It's been almost seven years since we last saw Sonic and friends behind the wheel with the last entry being the excellent Sonic & All-Stars Racing Transformed in 2012. Team Sonic Racing sees Sumo Digital dust off the IP for a third outing and this time the devs have taken a leaf out of Mario Kart: Double Dash's book as there's an emphasis on working together and winning races as a team. It also differs from its predecessors as the focus is exclusively on the blue blur and all tracks and characters are taken from his latest adventures.
Team Adventure is the main story mode within Team Sonic Racing and it starts as Sonic and pals are invited to partake in a series of races by a shady figure known as DoDon Pa. Something seems oddly suspicious and even Team Sonic have their doubts but they eventually sign themselves up after being lured by the talk of 'supercars' and the need to satisfy their own egos. The laughable premise gets a pass in our books as it gets us straight into the action but the problem we did have is that interactions take place over animated stills. Fully animated cutscenes may have been a lot to ask for given its budget price tag, but having the characters at least move their mouths would have helped to engage us.
The adventure mode is comprised of seven chapters and sees you completing events across a classic Mario-inspired grid. You complete chapters by gaining a requisite amount of gold stars and moving from one side of the grid to the next. Most events are your typical team races and grand prixs, but there's also a handful of challenge modes exclusive to Team Adventure. These include a Destruction mode where you have to destroy a track full of targets and a Ring Challenge mode, where you have to complete drifts and collect as many rings as possible. Each event also has multiple objectives to complete adding additional challenge and these are usually required to earn keys to unlock further hidden events.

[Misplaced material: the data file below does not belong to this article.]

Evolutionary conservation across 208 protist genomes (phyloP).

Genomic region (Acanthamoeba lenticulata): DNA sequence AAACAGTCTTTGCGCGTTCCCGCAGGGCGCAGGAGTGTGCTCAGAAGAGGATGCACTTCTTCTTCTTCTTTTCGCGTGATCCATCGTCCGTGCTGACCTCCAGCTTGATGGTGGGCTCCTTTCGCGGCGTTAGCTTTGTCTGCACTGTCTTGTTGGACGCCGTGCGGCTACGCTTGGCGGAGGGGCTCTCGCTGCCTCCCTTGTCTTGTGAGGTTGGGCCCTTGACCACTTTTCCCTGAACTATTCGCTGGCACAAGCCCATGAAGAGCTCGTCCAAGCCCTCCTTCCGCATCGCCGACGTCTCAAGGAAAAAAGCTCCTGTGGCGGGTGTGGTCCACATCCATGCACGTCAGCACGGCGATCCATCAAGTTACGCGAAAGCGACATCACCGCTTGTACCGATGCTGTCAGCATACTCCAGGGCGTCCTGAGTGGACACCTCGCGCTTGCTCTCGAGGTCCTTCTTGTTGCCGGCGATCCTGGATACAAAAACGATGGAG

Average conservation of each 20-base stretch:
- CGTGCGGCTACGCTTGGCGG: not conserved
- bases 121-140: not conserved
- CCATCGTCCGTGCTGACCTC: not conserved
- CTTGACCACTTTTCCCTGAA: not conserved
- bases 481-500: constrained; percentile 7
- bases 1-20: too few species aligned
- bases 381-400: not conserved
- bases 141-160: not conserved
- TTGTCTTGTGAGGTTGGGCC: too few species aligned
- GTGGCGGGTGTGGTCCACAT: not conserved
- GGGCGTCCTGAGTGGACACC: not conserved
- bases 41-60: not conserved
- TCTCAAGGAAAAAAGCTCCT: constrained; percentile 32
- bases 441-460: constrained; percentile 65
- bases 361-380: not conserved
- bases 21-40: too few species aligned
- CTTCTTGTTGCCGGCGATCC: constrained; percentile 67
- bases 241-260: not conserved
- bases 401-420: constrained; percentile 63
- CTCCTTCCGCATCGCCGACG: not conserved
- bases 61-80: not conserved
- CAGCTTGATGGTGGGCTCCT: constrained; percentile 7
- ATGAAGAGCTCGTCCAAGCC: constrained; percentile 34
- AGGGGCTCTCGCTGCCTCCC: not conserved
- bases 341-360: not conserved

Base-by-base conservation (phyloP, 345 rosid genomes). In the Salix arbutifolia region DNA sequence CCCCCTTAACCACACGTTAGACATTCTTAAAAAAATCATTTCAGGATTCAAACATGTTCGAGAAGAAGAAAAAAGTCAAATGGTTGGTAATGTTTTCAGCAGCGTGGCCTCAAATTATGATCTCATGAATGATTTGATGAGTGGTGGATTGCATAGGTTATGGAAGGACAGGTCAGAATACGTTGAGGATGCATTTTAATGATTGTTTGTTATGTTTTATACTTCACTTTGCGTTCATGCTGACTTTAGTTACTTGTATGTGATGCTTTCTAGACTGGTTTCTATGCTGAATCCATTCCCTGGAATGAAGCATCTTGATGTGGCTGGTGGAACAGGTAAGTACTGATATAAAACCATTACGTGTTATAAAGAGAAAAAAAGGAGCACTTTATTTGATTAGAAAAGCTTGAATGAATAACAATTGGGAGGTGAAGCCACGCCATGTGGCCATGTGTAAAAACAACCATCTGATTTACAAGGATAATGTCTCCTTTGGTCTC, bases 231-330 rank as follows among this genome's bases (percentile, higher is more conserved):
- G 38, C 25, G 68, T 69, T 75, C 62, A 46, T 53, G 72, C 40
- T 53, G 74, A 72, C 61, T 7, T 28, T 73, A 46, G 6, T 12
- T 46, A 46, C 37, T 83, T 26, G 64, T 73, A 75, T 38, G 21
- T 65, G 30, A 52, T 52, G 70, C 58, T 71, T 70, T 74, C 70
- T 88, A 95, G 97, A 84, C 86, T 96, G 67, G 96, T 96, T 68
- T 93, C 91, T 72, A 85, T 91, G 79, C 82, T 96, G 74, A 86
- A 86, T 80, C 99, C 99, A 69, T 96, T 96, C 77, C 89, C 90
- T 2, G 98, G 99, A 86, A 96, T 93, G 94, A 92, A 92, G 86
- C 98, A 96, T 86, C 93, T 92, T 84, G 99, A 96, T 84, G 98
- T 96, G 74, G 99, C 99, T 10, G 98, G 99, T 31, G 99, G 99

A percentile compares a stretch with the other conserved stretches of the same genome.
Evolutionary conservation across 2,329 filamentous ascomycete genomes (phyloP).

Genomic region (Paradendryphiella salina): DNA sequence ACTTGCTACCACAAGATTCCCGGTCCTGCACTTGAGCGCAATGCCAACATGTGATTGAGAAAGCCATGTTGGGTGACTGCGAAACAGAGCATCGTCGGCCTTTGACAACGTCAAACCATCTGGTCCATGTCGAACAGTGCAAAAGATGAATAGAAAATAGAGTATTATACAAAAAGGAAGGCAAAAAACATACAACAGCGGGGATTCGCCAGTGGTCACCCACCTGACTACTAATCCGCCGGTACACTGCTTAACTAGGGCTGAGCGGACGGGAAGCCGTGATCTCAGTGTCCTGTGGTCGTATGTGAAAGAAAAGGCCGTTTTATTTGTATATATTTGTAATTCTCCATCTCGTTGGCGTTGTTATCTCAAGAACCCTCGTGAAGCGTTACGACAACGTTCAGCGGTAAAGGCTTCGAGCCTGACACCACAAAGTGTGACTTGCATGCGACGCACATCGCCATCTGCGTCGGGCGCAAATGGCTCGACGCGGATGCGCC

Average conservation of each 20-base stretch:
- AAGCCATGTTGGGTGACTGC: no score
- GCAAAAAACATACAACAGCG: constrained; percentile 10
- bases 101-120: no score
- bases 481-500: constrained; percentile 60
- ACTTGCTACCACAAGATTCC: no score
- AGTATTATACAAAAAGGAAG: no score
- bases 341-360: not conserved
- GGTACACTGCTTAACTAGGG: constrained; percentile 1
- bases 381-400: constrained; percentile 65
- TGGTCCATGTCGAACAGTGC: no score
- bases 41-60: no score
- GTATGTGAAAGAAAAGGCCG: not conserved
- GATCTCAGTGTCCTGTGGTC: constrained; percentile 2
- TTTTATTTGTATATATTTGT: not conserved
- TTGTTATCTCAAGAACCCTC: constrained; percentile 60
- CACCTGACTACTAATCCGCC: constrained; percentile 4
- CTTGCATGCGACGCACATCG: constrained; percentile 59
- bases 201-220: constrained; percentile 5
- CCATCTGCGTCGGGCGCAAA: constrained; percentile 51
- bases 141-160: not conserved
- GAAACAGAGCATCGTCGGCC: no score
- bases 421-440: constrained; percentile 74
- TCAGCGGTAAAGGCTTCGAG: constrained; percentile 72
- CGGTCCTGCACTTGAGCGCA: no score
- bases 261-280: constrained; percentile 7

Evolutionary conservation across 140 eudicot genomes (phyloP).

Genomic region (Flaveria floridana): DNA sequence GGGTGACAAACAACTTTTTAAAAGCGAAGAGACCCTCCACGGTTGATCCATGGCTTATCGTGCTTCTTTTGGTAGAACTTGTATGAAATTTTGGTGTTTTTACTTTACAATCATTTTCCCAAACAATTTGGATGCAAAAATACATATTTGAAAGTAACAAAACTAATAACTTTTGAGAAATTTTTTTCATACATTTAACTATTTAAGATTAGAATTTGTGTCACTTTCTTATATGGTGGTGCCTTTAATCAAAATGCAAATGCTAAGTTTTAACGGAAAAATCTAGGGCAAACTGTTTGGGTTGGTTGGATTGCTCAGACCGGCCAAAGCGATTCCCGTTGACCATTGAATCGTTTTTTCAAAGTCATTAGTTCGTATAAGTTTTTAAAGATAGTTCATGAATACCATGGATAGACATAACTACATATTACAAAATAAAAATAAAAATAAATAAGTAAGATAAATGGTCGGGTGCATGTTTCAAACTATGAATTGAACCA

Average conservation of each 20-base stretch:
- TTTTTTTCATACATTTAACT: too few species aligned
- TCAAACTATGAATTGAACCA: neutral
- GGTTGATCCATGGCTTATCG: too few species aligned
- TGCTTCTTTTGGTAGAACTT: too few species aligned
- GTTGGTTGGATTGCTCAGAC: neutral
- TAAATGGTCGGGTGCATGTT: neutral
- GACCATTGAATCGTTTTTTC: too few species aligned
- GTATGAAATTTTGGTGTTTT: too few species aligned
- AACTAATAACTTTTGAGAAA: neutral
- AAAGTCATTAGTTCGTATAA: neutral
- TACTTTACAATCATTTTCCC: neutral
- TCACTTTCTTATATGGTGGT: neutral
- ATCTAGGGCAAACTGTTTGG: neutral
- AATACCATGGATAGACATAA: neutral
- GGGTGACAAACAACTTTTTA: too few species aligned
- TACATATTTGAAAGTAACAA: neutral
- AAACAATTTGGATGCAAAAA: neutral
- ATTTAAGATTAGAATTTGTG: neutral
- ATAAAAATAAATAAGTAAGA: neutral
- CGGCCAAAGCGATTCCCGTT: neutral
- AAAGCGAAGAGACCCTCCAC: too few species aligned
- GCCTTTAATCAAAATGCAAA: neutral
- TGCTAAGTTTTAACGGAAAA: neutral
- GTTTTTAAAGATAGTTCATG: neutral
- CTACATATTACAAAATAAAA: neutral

Onto the racing itself! As mentioned, Team Sonic Racing requires you to play cooperatively as your success is based on your team's performance and not just your own. Team members can exchange items, help each other recover from crashes, and can give each other a speed boost by trailing behind each other. These actions build up a bar known as the 'Ultimate' meter, which gives all members in your team temporary invincibility and a significant boost in speed (think of the golden star in Mario Kart). Chaining these actions is vital as other teams will be competing in the same way and it can allow your teammates to make progress.
There are four teams here and these reminded us of Sonic Heroes as each member has their own specific class type. Racers are either speed type, power type, or technique type and each has their own distinct advantage with speed being better for time trials and technique type being better suited for drifting challenges. We really enjoyed the emphasis on team play as this pushed us to be more tactical and to think about the race beyond just getting ourselves from point A to B in the fastest time possible. It also made things feel that much tenser as our victory could be compromised if just one team member lagged behind.
We'll just get it out of the way now, All-Stars Racing had a much stronger character line-up. Gone are classic SEGA mascots such as B.D Joe, Ai Ai (both Crazy Taxi), and Beat (Jet Set Radio) and instead we're left with some pretty forgettable minor characters from the Sonic universe. Characters such as Zavok from Sonic: Lost World feel like padding and we never felt compelled to race as them. The lineup does feel more focused though, and we get that this racer is completely separate to All-Stars Racing, but we never found ourselves playing with all 15 characters due to how bland some of them felt.